Moscow may well have been enjoying a design boom in recent years, but this new-found popularity has largely been a process of importing concepts, strategies and individuals from the “former west”. And it’s these big-name blow-ins who are setting the agenda: superstar Dutch architect Rem Koolhaas devised the education programme at aesthetic pacesetters the Strelka Institute while English accents dominate at the influential British Higher School of Art and Design. The tendency to fly in foreign expertise seems to suggest that good design is an essentially non-Russian value, or that only outsiders can reboot Russian taste. Can a fully home-grown initiative — the new Moscow Design Museum, which opened at the end of 2012 — buck the trend?
The Museum’s debut show, Soviet Design: 1950-1980s, sets out to do just that: it privileges the frequently overlooked era of post-war Soviet design, placing emphasis on both positive and negative aspects of its material culture. Importantly, this show makes the point that during late socialism there was a community of designers who believed that design in the Soviet Union could be a socially active discipline that would change the lives of citizens for the better.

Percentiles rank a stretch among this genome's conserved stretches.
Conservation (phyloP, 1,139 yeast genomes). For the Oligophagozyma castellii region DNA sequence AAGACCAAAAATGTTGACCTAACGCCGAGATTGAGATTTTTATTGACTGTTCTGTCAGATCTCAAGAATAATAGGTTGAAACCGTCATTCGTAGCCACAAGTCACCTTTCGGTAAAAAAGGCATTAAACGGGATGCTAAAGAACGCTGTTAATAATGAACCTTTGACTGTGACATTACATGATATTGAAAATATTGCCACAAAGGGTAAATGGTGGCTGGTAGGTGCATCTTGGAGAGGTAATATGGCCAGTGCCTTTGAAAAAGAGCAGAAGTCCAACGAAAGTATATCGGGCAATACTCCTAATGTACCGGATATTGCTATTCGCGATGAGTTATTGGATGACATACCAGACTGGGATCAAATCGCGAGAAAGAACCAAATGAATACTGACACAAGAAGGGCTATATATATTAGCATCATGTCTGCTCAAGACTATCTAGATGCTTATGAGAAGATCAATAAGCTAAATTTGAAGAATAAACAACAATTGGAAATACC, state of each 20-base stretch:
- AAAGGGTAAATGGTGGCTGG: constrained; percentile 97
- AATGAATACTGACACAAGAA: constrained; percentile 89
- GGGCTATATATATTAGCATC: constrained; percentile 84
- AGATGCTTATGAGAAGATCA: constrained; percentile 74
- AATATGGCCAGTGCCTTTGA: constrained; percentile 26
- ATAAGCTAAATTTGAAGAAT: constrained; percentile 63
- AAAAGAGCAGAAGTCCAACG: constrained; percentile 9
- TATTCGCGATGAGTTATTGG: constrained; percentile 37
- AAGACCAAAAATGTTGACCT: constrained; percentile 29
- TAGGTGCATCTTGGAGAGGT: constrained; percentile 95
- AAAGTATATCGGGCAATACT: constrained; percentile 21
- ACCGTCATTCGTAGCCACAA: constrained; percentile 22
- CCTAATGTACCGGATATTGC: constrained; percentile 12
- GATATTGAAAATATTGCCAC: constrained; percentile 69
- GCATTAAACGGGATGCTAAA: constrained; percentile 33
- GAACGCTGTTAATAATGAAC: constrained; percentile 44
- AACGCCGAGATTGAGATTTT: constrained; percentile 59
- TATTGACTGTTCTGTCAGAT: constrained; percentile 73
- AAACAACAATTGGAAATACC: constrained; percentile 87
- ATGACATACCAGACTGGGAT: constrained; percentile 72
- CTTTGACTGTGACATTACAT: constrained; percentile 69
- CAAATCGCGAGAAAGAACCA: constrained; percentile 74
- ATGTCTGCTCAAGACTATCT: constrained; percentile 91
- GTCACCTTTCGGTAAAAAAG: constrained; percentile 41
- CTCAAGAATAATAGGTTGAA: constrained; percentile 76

Alexander Yermolayev’s temporary cardboard furniture, designed for VNIITE (1975)
During the Stalin era design was largely left to engineers who demonstrated little regard for aesthetics. This began to change in 1962, roughly a decade after the dictator’s death, when the All-Union Scientific Research Institute for Technical Aesthetics (VNIITE) was established. VNIITE — which is featured in the Soviet Design show — set out to develop a new, socialist design methodology that would provide objects of superior quality to those in capitalist countries. They believed that, while capitalist goods were manufactured “spontaneously” to make profit, the USSR could use rational-scientific theories to make functionally and aesthetically superior goods both for the increasingly demanding Soviet consumer and for export.
Their most successful work was often not the type of design you would expect to find in the Soviet Union. Among their more inspiring projects were a taxi designed for disabled passengers in 1966 and prototypes of educational toys based on advanced research into pre-school learning in 1976. Even some well-known western designers such as Tomas Maldonado, frustrated by their reliance on capitalist power structures, looked to VNIITE for new ways of designing that were impossible in the free market.
But VNIITE soon ran into trouble with the authorities. A 1975 conference was shut down without explanation, most likely because its “design for man and society” theme was deemed too political. All of the institute’s materials — slides, presentations and a specially designed multimedia display — were confiscated.